Mercury Turnpike Cruiser; Part 1 Kris Kringle Car Show Franklin, TN
Just the name says it all. It was the late 1950s and America was just beginning to really discover the open road and Detroit was building cars the flew down the road. The general population was intrigued with space ships and luxury cruise ships. All was good in the World and we were set to take off. What better name for a top of the line road King than Turnpike Cruiser? Mercury was the step up from the everymans’s Ford. Never was it said more clearly than with the 57 and 58 Turnpike Cruisers. Here are a couple of similar examples. The first was photographed at the 2011 Kris Kringle Car Show in Franklin, TN and the other was photographed at the 2009 Good Guys Show in Des Moines, IA.
Hope you enjoy these as much as did!
Mercury Turnpike Cruiser; Part 2 Des Moines Good Guys Show
As we mentioned above America of the 50s and 60s was fascinated with anything that flew or went into space. It was the beginning of the space age and everyone wanted to be apart of it. It seemed like every car wanted to be a space ship. Arguably, one car from Mercury may have been the best example. It was the 1957/1958 Turnpike Cruiser.
Sometimes show cars led the way to what future models may look like other times manufactures would design the production car and then build the show car to extreme and measure the public’s reaction. It also proved customers with a hint of what was to come. The 1957 Mercury Turnpike Cruiser was an original. The show car it most resembled, the experimental XM-Turnpike Cruiser of 1956, came after the basic production design had been developed.
The 1957 and 1958 Mercury Turnpike Cruisers were a halo models for the Mercury Division. At introduction of the 1957 line up the Turnpike Cruiser series offered two and a four door hardtop body styles.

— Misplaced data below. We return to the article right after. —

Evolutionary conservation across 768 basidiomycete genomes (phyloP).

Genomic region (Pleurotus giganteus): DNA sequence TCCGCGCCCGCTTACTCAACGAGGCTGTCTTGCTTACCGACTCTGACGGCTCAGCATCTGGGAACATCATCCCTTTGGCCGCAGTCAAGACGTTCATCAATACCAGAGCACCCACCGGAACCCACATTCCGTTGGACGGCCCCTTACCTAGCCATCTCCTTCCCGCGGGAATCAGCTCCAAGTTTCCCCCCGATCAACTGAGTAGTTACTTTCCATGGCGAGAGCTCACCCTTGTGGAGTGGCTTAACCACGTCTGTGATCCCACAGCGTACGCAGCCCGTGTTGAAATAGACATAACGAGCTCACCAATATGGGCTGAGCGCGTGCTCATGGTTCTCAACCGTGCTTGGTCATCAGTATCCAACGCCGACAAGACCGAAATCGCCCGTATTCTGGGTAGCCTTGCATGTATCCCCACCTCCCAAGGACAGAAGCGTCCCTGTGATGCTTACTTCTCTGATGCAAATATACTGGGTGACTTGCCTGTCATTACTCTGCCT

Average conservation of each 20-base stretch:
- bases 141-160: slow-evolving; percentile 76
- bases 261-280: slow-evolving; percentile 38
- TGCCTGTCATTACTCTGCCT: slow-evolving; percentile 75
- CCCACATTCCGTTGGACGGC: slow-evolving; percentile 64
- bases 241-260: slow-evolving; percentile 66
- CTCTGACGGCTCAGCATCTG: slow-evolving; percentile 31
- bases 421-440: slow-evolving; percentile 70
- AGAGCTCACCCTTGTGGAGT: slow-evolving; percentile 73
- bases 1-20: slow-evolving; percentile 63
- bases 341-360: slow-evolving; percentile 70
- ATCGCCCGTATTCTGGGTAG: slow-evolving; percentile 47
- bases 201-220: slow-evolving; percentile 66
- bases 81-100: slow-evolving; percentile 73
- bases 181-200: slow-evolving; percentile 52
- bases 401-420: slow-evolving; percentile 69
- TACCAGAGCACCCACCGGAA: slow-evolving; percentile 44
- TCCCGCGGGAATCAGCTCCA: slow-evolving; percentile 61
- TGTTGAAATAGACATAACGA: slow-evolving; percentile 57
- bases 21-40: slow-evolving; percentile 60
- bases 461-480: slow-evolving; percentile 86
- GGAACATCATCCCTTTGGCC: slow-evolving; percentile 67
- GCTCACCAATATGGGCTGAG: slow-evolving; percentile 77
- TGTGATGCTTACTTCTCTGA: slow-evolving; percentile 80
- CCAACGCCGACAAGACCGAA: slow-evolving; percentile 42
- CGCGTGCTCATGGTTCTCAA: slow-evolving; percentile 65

They might best be described as the Jetsons meet Detroit. They are remembered for the unique styling cues and wide array of gadgets including a power rear window that could be lowered to improve ventilation, “twin jet” air intakes at the upper corners of the front windshield, “seat-o-matic” automatically adjusting seat, and an average speed “computer”.
For 1957, the Turnpike Cruiser was the premium model range for Mercury being differentiated from other Mercury models by the gold anodized trim strip in the car’s rear fin. It came standard with an automatic transmission and a 368-c.i.d. engine producing 290 horsepower.
Later in the model year an open car named Convertible Cruiser was added to this series. It was created to be used only as the official pace car of the 1957 Indianapolis 500. On January 7, 1957 it was announced that the Convertible Cruiser would be available as a production model as well. All Convertible cruisers had a continental tire kit and were painted yellow (Sun Glitter), similar to the original pace cars.
In 1958 the Turnpike Cruiser received only minor trim changes and the convertible was no longer offered. Standard engine became the 383-c.i.d. “Marauder” engine, with the 430-c.i.d., 360 horsepower version available as an option. A triple-carburetor “Super Marauder” 400 horsepower version was available across the Mercury line.
The Turnpike Cruiser was discontinued for 1959. However from 1963 to 1966 Mercury revived the Turnpike Cruiser’s most noted feature, the retractable rear window, on its “Breezeway” sub-series in the Monterey, Montclair and Park Lane model ranges.
The photos here were taken of this 1957 Turnpike Cruiser at the 2009 Good Guys Show in Des Moines, Iowa. Unfortunately, the rain would not hold off for the photos and the cars excellent paint got to show off its ability to bead water.
This is a well restored example of a car many of you may have never seen. In fact many may have never even heard of a Turnpike Cruiser before.
The Big “M”
These air vents were the big design element for this car.
“Hood Ornament” for the rear deck.
These dual rear antennas were very big back in the day.
Close up of the outside of the vent.
This is what that vent looks like on the inside.
These wheels ARE NOT originals but look great for a Good Guys Show.